Editorial from the February 1909 issue of the Socialist Standard
In issuing “The Socialist View" of the unemployment question in leaflet form for free distribution, we have commenced the year well. The leaflet is at once a clear, comprehensive, simple and straight-forward statement of the case, and it is up to the Party members and sympathisers to see that it is placed in the hands of as many members of the working class, employed and unemployed alike, as is possible. This is particularly desirable at the present time because not only is the question of unemployment very acute, but the confusion that has overtaken the pseudo-Socialist and Labour parties on this matter seems to have reached something of a climax. Take, for instance, the grand national campaign that was to have been organised by the Social Democratic Party. This, has fizzled out, as Socialists knew it must, and now that “collections” are not forthcoming, and the “leaders" are not prepared to take their own advice and “rush the bakers’ shops,” the London unemployed decline to be used as “unpaid sandwich men,” to walk the streets accompanied by more policemen than “comrades,” to advertise the S.D.P. Those leaders sought to excuse their use of the unemployed on the plea that they were teaching them the principles of Socialism, illustrating those principles by the unemployment of their students. The force of this is seen when the “leader” is hustled out of Berkeley Square by the police. The men, being without a leader, disperse. Their class-consciousness could not be very profound, nor their Socialist education complete.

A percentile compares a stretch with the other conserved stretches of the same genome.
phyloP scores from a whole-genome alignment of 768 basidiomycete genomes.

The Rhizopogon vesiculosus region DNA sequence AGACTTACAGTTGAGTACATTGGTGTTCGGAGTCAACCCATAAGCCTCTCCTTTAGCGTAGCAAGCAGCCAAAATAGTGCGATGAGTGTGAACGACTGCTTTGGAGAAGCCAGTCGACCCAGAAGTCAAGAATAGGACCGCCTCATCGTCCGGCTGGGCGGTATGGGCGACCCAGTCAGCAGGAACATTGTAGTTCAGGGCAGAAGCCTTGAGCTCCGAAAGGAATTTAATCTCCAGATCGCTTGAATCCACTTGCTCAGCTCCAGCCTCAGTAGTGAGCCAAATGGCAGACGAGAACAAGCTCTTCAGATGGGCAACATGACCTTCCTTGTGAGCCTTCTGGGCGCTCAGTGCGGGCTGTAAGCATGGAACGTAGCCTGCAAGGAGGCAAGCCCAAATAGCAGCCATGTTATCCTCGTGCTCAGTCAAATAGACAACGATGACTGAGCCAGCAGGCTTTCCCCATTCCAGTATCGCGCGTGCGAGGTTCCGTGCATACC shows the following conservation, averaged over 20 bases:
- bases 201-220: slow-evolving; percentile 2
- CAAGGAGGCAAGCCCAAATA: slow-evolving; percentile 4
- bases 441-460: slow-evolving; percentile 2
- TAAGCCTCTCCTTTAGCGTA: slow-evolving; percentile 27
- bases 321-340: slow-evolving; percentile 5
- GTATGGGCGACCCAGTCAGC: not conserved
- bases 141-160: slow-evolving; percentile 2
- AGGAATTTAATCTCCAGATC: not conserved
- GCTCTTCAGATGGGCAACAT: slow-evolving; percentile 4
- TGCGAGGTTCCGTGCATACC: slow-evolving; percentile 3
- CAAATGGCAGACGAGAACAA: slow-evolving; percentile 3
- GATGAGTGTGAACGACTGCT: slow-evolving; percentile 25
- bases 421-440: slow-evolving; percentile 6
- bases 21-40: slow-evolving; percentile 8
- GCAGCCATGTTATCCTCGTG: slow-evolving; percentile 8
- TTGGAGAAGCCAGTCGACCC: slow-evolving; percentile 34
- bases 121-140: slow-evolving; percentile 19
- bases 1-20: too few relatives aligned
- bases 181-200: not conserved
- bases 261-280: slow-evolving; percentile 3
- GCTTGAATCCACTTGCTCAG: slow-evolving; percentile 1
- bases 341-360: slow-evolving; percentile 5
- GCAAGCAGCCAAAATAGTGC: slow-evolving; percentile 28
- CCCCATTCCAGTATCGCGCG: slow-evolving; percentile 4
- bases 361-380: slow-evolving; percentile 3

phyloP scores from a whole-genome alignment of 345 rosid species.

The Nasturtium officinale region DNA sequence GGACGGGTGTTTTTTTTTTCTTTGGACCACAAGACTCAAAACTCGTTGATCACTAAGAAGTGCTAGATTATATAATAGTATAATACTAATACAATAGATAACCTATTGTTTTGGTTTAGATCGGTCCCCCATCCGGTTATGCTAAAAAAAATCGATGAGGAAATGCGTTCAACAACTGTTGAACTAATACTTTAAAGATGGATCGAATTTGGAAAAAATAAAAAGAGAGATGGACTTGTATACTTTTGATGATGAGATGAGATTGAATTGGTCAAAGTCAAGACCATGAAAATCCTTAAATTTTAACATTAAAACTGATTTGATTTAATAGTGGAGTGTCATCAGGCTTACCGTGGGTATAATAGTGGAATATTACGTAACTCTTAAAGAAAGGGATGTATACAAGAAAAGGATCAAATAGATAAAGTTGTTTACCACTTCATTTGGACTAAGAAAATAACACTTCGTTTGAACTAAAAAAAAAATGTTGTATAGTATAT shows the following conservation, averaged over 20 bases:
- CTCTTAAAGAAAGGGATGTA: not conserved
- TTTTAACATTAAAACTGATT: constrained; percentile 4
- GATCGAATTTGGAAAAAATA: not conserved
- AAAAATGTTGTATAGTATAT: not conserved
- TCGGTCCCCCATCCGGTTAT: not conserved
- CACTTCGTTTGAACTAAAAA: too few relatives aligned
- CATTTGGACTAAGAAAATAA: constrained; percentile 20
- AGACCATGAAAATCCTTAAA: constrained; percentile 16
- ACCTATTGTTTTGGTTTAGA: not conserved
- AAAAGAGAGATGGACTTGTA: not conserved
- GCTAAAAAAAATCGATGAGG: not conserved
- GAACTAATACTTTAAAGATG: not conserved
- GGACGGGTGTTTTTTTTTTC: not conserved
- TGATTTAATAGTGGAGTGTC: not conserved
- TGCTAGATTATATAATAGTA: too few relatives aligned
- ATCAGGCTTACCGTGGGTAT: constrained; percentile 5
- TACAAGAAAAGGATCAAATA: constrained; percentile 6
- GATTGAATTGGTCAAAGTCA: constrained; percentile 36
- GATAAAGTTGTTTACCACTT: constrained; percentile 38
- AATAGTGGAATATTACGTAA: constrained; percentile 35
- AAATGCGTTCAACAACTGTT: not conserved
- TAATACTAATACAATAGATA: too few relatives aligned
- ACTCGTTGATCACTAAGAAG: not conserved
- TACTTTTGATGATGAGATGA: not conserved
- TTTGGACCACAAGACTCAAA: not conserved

And what of the “Labour” Party—the great Independent-Free-Trade-Radical-Gospel-Temperance-Secular-Nonconformist-Labour Party? In the House of Commons its members were busy prating about opening ports and closing “pubs” ; outside, they are now, on the platform and in the capitalist Press, slanging each other as traitors and enemies. Yet despite the ever intensifying poverty and misery due to increasing unemployment, they are all of them content to moon about in what Liebknecht well termed “the dream of the right to work,” content to dream—for £200 a year.
Take the Socialist Labour Party—this party through a somewhat chequered career has, as it were, boxed the compass, yet has failed entirely to grasp the Socialist position. From advocating palliatives it has swung to the other extreme, and absurdly talked of “taking and holding,” and now we find it appealing, cap in hand, to the representatives of the capitalist class, asking what they are going to do for the unemployed, while, as if to further illustrate the confusion existing in that party its national secretary has been expelled for assisting a “right to work” committee.
The only remedy (!) the Tory Party can suggest is the same Protection that is proved powerless to touch the unemployed problem in Germany, France, or America; while the panacea of the Liberal Government is to be found in the new army scheme, coupled with the (conveniently made from the necessity of) putting in hand that work purposely held over from the Summer.
Amid and against all this confusion the S.RG.B. pursues its course as steadily and uncompromisingly as ever. The first and only Socialist party established in these isles, it has consistently held aloft the banner of Socialism. Increasing numbers and increasing strength have but spurred it on to greater efforts, while neither the wiles of the capitalist-class politician nor the sentimental ambiguities of the "labour leader,” the shrieks of the ultra moral and religious anti-Socialist, nor even the increase in working-class unemployment has succeeded in effecting in it the slightest deviation from the Socialist principles or change in its policy. Coming from such a party, the leaflet mentioned above will throw a welcome light on the outer world of political and economic darkness, and shed a peculiar light on the burning question of unemployment from an unmistakably Socialist, and therefore undeniably working-class, view-point.